Colleges are slowly embracing Work From Home policies; and why it’s important.
Vaughn Calhoun, Ed.D is Assistant Vice President of Student Services & Dean of the Center for Academic Success at Seton Hall University
In March of 2020, colleges across the country directed employees to work from home as classes went virtual to curb the impact of Covid-19. This was supposed to be a moment, not a movement.
Two years later, colleges find themselves immersed in a ‘Work From Home’ (WFH) movement that is sweeping many industries across the country. For example, Spotify, Facebook, and Twitter have instituted seemingly permanent WFH policies. As the nation is facing the Great Resignation, companies are using WFH as means to attract and retain the best talent.
So, where does this leave higher education?
Higher education’s business model has always relied on the value proposition of having a vibrant and bustling campus full of people. Yet, the tradition of an exclusively face-to-face campus might do more harm than good as we emerge from the pandemic; most notably, losing top talent and not being able to attract the best talent. Thus, colleges cannot afford to anchor themselves in a tradition that will no longer serve them.
I believe higher education is at a ‘tipping point’ as described in Malcolm Gladwell’s book “The Tipping Point.” Gladwell says, ‘the tipping point is that magic moment when an idea, trend, or social behavior crosses a threshold, tips, and spreads like wildfire.’ So, for almost 2 years employees of colleges have proven they can work from home and be effective. They have realized the increased quality of life that can be afforded by working from home. Now, it’s not a matter of if a college will adopt a WFH policy, but when and how.
These are the questions college leaders are asking themselves. They are the kind of questions that lead to an enhanced work culture, a wider pool of talent to choose from, and greater employee retention.
Consider a few recent Work From Home policies adopted within NASPA’s Region II:
Howard University has created a permanent telework policy for all regular full-time and part-time, non-union, non-faculty, and non-student employees. Telework allows employees to work from home or an offsite workstation for all or part of their workweek. The new policy requires the submission of a telework agreement to the Office of Human Resources.
At Montclair State University, eligible employees may request one or more of the following: (1) Compressed Schedule: a schedule that reduces the number of workdays in a workweek while keeping the total number of hours worked in a workweek the same. (2) Flextime Schedule: a schedule with variations in an employee’s starting and departure times that are outside of a standard shift (for many employees, this is 8:30 a.m. to 4:30 p.m.). (3) Hybrid Schedule: a schedule that permits employees to work from an alternate workplace.
At the University of Maryland, to be considered for telework the employee must have successfully completed the required probationary period for their current position and must have worked in the current position for a minimum of 12 months (unless the employee is hired to work fully remotely in unique circumstances). In addition, the employee must have received a rating of at least “Meets Expectations” in all categories on their most recent PRD for their current position. The supervisor must have confidence that the employee is fully capable of efficiently and effectively working off-site.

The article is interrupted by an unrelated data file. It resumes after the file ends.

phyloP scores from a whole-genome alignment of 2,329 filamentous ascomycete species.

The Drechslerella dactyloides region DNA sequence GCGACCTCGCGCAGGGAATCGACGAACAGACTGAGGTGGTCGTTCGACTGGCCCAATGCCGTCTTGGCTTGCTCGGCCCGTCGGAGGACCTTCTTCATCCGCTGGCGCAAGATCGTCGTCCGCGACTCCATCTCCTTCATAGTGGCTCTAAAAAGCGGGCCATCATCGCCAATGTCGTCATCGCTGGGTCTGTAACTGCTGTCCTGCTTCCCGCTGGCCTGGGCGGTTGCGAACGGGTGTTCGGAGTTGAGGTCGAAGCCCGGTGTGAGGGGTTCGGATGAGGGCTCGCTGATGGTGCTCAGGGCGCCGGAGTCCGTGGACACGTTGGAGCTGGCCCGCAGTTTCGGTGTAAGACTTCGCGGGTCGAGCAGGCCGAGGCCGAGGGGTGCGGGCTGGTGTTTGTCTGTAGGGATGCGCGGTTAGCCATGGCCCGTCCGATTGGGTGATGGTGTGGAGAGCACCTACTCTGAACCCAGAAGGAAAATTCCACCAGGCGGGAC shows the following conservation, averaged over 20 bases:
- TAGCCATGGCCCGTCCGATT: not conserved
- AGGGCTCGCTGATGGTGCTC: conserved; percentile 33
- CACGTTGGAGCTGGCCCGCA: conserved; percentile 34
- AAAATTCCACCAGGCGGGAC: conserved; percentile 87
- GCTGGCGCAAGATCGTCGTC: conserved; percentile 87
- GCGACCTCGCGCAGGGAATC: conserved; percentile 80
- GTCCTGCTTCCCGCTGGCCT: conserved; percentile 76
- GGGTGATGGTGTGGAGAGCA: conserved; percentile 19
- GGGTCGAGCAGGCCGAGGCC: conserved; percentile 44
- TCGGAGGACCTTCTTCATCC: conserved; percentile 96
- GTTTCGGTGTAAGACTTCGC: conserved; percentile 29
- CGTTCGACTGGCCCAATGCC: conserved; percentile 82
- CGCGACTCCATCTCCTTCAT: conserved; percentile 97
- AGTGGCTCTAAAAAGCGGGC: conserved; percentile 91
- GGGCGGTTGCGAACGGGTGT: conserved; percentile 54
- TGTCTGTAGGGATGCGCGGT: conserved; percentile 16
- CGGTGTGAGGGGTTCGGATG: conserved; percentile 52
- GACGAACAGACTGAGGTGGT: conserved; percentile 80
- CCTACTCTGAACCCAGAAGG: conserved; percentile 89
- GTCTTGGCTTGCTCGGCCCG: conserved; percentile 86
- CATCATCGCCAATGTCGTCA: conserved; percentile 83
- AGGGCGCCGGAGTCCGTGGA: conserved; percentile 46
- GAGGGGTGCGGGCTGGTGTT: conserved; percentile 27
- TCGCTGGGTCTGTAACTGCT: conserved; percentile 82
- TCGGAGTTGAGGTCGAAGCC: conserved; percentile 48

So, forget a horoscope. A clear vision into the future is here; Work From Home is here to stay.
Given these trends, why hasn’t higher education pivoted away completely from the traditional face-to-face campus? Simple, not all jobs can be remote, in particular public safety, food services, residence life, or facilities. Some jobs may require a certain amount of student interaction such as academic advising, student activities, and athletics. But this does not mean variations of flex-work and compressed work schedules could not be created.
Nevertheless, the post-pandemic university must reimagine who it will be and create new traditions.
- Institutional leaders must resist the urge to ‘go back to normal,’ and reimagine how to best serve the needs of a shifting workforce.
- Institutional leaders must define what is productivity.
- Institutional leaders must be transparent and clear in communicating expectations of WFH policies.
- Institutional leaders should allow each Division/Department the autonomy and flexibility to determine how the WFH strategy will work best for their unit.
If you see Work From Home as a tipping point, I’d love to hear from you. If you disagree, I’d like to understand why. I welcome a thoughtful discussion that will help our NASPA community grow and move forward.
Cook, I. (2021). Who is Driving the Great Resignation. Harvard Business Review. https://hbr.org/2021/09/who-is-driving-the-great-resignation
Fox, M. (2021). The Great Resignation is Altering the Workforce Dynamic - Maybe for Good. CNBC. https://www.cnbc.com/2021/11/01/great-resignation-may-be-altering-workforce-dynamic-for-good.html
Gladwell, M. (2000). The tipping point: How little things can make a big difference. New York: Little, Brown and Company.
Howard University (2021). Telework Policy. https://hr.howard.edu/articles/telework-policy-update
Howard University (n.d.). Telework Request Agreement. https://secretary.howard.edu/resources/telework-requestagreement
Montclair State University (2021). New Flexible Work Arrangement Policy. https://www.montclair.edu/human-resources/2021/10/29/new-flexible-work-arrangements-policy/
University of Maryland. (n.d.) UMD Telework. https://uhr.umd.edu/telework/
Ward, M. (2021). Spotify says it's letting employees work from anywhere, while still paying San Francisco and New York salaries. Business Insider. https://www.businessinsider.com/spotify-unveils-new-remote-work-option-for-all-employees-2021-2